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Extend the Flexibility and Functionality of SharePoint with HTTP Modules and Handlers


March 27, 2009

From its creation, developers recognized Hypertext Markup Language's restriction of only allowing the creation of static content as a problem that placed limitations on the rapidly expanding area of Web technology. Developers wanted a way to add dynamics to applications; to render content from a database or to accept interaction with users. To achieve this goal, companies creating servers devised complementary technologies to allow for dynamic use of the Internet. Microsoft presented the Internet Server API (ISAPI) for its Internet Information Services (IIS) — also adopted by Apache — and Netscape developed NSAPI (Netscape Server API) for the same purpose.

ISAPI consists of two principal parts, Extensions and Filters. Extensions are 'standard' applications that run from a Web request. The best known ISAPI Extension is the 'QueryString' that appears at the end of an URL in the form of an interrogation sign with at least one parameter, with each parameter separated by '&'(Forexample,http://Server/default.aspx?paremeter1=value1&parameter2=value2). Filters are, as the term implies, elements that distillate and modify the information between the request and the response from the Web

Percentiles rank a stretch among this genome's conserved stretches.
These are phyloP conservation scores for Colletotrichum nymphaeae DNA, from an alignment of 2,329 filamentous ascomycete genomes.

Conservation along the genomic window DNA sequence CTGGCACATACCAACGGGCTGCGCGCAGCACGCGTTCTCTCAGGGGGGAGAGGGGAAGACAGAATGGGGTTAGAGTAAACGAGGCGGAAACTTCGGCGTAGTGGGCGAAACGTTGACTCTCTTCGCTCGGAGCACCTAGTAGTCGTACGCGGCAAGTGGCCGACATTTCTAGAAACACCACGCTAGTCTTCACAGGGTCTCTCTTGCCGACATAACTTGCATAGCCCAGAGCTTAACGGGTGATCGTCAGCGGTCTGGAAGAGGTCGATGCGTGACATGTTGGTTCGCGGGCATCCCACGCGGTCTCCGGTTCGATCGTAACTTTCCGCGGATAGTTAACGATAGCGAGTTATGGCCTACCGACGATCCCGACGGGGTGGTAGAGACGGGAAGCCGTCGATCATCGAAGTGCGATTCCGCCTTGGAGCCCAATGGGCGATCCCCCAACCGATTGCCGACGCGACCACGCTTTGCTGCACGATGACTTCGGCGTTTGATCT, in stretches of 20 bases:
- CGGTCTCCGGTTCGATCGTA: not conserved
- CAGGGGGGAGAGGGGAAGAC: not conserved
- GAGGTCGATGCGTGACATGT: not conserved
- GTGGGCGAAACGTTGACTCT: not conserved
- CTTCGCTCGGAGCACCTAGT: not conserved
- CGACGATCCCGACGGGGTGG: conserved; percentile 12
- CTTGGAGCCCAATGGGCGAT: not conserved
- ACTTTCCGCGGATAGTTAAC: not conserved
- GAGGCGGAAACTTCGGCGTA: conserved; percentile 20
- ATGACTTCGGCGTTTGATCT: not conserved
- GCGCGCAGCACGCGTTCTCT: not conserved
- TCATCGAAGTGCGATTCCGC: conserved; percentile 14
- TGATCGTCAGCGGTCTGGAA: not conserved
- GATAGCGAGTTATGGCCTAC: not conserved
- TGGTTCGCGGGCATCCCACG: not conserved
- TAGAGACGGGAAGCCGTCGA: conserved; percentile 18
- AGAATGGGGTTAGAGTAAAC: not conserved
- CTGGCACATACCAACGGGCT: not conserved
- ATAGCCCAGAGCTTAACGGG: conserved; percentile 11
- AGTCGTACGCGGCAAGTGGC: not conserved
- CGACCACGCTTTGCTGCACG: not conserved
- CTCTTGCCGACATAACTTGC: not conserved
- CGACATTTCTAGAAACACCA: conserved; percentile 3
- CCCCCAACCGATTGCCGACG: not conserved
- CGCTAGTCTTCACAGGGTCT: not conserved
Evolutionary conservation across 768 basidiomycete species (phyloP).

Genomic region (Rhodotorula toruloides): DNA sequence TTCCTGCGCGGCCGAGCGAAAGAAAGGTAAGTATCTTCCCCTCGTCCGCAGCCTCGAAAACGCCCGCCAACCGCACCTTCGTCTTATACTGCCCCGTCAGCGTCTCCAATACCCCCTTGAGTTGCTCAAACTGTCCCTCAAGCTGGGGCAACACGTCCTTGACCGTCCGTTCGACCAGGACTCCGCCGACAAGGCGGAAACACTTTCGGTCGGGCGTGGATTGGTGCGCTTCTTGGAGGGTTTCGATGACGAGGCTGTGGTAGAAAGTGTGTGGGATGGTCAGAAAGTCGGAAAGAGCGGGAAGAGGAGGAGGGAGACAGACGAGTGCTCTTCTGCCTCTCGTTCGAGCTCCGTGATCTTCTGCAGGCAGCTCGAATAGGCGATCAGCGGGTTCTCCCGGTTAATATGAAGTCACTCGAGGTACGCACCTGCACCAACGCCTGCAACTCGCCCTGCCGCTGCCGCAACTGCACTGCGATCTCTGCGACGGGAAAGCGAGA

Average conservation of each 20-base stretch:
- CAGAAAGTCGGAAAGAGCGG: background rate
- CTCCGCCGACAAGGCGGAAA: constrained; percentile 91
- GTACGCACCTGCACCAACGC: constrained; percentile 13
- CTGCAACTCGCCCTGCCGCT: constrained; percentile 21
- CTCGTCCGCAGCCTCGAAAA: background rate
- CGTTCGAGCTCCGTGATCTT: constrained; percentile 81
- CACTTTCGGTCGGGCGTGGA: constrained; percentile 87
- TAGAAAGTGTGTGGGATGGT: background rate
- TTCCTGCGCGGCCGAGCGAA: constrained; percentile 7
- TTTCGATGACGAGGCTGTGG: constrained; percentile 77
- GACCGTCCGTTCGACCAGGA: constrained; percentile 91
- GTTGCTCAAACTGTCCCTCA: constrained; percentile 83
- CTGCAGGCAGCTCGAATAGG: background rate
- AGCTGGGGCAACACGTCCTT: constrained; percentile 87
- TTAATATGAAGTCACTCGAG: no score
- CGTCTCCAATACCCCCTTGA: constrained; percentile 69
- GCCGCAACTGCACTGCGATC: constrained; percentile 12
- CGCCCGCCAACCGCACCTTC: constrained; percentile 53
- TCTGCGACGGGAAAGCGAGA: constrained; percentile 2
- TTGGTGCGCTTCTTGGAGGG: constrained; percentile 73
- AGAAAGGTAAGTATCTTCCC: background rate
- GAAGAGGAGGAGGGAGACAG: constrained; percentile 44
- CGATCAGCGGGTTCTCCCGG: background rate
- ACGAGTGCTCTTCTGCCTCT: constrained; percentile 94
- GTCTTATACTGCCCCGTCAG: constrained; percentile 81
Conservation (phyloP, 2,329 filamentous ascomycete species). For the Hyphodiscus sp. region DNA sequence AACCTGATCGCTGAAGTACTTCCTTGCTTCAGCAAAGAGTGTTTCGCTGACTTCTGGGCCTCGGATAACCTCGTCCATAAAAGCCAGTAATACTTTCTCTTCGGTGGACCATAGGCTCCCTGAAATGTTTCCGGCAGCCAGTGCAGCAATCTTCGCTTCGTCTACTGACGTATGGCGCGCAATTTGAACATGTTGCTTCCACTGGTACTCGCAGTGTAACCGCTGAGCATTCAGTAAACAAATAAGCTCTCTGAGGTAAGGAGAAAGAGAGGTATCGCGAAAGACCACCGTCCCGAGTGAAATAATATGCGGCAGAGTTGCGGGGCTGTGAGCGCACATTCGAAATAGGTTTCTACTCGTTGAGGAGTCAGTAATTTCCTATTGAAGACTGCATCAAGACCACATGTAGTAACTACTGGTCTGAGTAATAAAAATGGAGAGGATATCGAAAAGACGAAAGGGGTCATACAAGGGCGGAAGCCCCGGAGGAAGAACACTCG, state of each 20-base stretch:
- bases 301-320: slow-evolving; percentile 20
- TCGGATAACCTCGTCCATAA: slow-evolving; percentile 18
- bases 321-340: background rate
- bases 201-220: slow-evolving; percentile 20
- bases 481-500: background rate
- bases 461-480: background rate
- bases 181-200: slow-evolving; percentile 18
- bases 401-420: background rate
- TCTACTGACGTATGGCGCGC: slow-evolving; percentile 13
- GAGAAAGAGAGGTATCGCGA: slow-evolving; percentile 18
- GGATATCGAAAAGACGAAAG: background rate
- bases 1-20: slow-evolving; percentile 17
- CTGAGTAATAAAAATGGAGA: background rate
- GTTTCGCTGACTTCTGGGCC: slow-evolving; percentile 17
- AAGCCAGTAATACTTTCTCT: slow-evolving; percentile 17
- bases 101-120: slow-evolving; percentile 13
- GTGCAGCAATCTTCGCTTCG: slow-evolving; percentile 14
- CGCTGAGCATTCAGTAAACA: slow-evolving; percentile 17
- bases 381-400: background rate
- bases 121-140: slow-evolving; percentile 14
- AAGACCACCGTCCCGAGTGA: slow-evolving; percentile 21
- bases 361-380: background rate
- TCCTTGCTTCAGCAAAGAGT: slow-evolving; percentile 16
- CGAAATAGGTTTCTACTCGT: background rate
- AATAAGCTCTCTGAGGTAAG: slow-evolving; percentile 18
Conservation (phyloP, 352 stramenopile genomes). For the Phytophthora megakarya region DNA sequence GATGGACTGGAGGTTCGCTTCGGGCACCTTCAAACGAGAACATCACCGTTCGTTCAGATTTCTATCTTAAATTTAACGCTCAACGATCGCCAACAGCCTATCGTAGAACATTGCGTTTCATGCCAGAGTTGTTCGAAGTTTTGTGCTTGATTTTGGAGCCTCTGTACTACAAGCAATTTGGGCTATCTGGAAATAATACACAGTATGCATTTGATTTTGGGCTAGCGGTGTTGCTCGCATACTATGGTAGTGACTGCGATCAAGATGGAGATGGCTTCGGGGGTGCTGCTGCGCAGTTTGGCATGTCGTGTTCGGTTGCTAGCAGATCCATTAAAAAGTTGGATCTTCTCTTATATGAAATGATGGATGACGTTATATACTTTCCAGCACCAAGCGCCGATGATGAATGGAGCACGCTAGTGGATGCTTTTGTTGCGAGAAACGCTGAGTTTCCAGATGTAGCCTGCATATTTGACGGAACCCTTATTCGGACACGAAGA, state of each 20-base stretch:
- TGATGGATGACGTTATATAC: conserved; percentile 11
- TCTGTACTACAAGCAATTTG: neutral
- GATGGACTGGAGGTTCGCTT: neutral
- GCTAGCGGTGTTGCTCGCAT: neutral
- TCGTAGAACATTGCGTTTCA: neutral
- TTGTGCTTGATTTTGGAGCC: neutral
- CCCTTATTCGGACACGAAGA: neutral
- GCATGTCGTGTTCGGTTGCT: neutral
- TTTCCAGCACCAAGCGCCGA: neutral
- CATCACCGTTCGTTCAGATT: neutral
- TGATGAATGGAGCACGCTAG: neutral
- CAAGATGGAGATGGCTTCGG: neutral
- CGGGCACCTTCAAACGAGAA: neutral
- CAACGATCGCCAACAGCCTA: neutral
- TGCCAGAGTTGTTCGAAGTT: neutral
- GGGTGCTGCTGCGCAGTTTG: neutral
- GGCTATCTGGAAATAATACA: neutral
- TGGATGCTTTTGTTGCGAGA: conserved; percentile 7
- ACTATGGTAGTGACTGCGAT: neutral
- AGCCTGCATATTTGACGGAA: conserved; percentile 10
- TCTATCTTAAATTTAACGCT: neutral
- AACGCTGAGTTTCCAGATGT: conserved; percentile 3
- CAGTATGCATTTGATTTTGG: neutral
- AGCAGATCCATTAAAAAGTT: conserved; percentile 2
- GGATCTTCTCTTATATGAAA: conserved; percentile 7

Programming the ISAPI has never been a simple matter. The technology is very complex, the developer must work directly with the assemblies from Win32, and because traditionally, it has only been possible using C/C++. As an alternative, ASP.NET introduced HttpHandlers and HttpModules.

HttpHandlers can be seen as the equivalent of ISAPI Extensions—components that implement the System.Web.IHttpHandler interface. The main difference with ISAPI Extensions is that HttpHandlers can directly instantiate files with any type of extension (normally .ashx)

In a similar way, HttpModules can be compared with ISAPI Filters in that they implement the System.Web.IHttpModule interface

The internal working of SharePoint 2003 was based entirely on an ISAPI Filter especially designed to manage the routing of Web requests. One of the collateral effects was that the complete IIS service was 'kidnapped' by SharePoint, blocking the working of other Web applications in the same server.

In SharePoint 2007, the ISAPI Filter was replaced by HttpHandlers and HttpModules, granting compatibility with ASP.NET and freeing the IIS service. Other advantages are that the new modules can be created to address specific tasks in the Portal and may be programmed with C# or Visual Basic.

HttpHandlers for SharePoint 2007

To construct a HttpHandler for SharePoint 2007 begin by creating a new file with the extension .ashx in the directory 'C:Program FilesCommon FilesMicrosoft Sharedweb server extensions12TEMPLATELAYOUTS'. The following code writes text to the screen, based on the context of the Web page (code is based on a presentation by Ted Pattison):

<%@ WebHandler Language='C#' Class='HelloHttpHandler' %>
<%@ Assembly Name='Microsoft.SharePoint, Version=12.0.0.0, 
             Culture=neutral, PublicKeyToken=71e9bce111e9429c' %> 
using System;